The Mother Knocks Again, Harder This Time
But still there is silence. She says the boy’s name sharply. Open the door. She steps back, watching the narrow bar of light that creeps from under the closed door. What can the child be doing in there. Open it, she says. Or I’ll call the cops. The door opens a few inches, grudgingly. He wears pajama bottoms, no shirt, his eyes cast down. The mother pushes past him into the half-lit room. The bedclothes in disarray, a lamp knocked over, the smell of sweat. The boy glances nervously at the closet: among sneakers and boots stands a pair of narrow feet. The toenails are painted pink, the ankles are slender. The mother approaches, a hand over her mouth. The feet belong to a naked girl. She hides among hanging coats and dresses, her hand shielding her face. The mother gasps. She turns to the boy for explanation. He shrugs. Then an explosion of movement as the girl grabs her dress and runs from the room. A flash of pale flesh. The front door slams.
I’m in someone else’s house, a woman I once knew. For some reason, my possessions are here. A blender in the kitchen, my clothes inside her dresser, my books interspersed with hers in the bookcases. She asks me to take my things and go. I begin collecting my items, but there are too many. The blender is heavy. I carry it while rushing from room to room, my arms overflowing with jackets, bras, forks, alarm clock, shampoo. She stands by the door, tapping her foot impatiently.
I’m on an airplane. I don’t want to be here. The plane takes off. I take out my journal and my fountain pen. When I remove the cap from the pen, red ink splashes all over my fingers. I am forced to ask my mother for a tissue, but one is not enough to soak up all the ink and she refuses to give me another. My fingers are stained red and people are staring at me.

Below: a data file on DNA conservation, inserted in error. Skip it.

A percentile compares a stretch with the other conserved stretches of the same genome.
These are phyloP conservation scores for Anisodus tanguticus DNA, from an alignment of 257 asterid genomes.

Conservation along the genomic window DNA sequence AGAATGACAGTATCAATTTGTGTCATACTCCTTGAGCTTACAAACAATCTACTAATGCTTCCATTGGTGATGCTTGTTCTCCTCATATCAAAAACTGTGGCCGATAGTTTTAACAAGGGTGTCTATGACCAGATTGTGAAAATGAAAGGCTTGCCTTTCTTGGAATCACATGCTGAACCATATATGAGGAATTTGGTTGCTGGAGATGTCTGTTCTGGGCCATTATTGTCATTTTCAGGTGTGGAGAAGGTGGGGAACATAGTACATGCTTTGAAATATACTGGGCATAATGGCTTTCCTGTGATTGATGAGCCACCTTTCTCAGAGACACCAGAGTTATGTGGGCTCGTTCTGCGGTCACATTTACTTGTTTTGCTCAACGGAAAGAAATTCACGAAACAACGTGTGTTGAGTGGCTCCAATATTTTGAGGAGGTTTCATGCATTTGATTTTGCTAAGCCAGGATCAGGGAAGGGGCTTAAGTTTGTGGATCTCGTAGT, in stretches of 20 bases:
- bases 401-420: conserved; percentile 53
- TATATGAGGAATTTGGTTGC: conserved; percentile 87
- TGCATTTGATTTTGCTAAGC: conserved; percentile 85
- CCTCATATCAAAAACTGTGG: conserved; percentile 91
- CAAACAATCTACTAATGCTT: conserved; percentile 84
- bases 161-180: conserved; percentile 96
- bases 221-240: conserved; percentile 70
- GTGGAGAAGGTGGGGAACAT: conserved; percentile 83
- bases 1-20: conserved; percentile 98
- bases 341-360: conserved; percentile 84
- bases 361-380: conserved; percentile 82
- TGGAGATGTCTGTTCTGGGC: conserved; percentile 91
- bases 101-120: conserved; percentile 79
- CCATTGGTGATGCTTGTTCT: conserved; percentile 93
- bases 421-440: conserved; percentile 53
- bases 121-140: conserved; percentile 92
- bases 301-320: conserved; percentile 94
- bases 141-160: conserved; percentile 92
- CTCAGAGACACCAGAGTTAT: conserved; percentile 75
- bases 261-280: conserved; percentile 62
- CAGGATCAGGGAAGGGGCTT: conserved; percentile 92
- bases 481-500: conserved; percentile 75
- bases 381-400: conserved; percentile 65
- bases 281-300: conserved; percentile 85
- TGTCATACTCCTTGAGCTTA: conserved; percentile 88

I’m walking my dog (beagle terrier mix), when another dog appears (black Labrador), and then another (dachshund). Now I have three leashes and three dogs. Things are bad enough for my cat already. How will she handle this?
I’m walking near the Hermitage. I’m wearing a massive silver ring, and black platform sandals. It is hot and bright outside. I see a man walking a medium-sized bear on a long leather leash. It’s White Nights. Maybe I’ve lost so much sleep that my mind is gone, too. I look again. The bear is walking along like he does this every day. But what if he were to turn and see me? What if he got it in his bear head that he didn’t like me? What would I do? Run in my ridiculous platform sandals? Trip and fall? What then? Would I be forced to defend myself, to use my weapon of a silver ring? But the bear walks on. The bear doesn’t care.
Dylan’s work has appeared recently in Sou’wester, Split Lip, Gargoyle, Cheap Pop, etc., and has a piece forthcoming in Ellipsis Zine.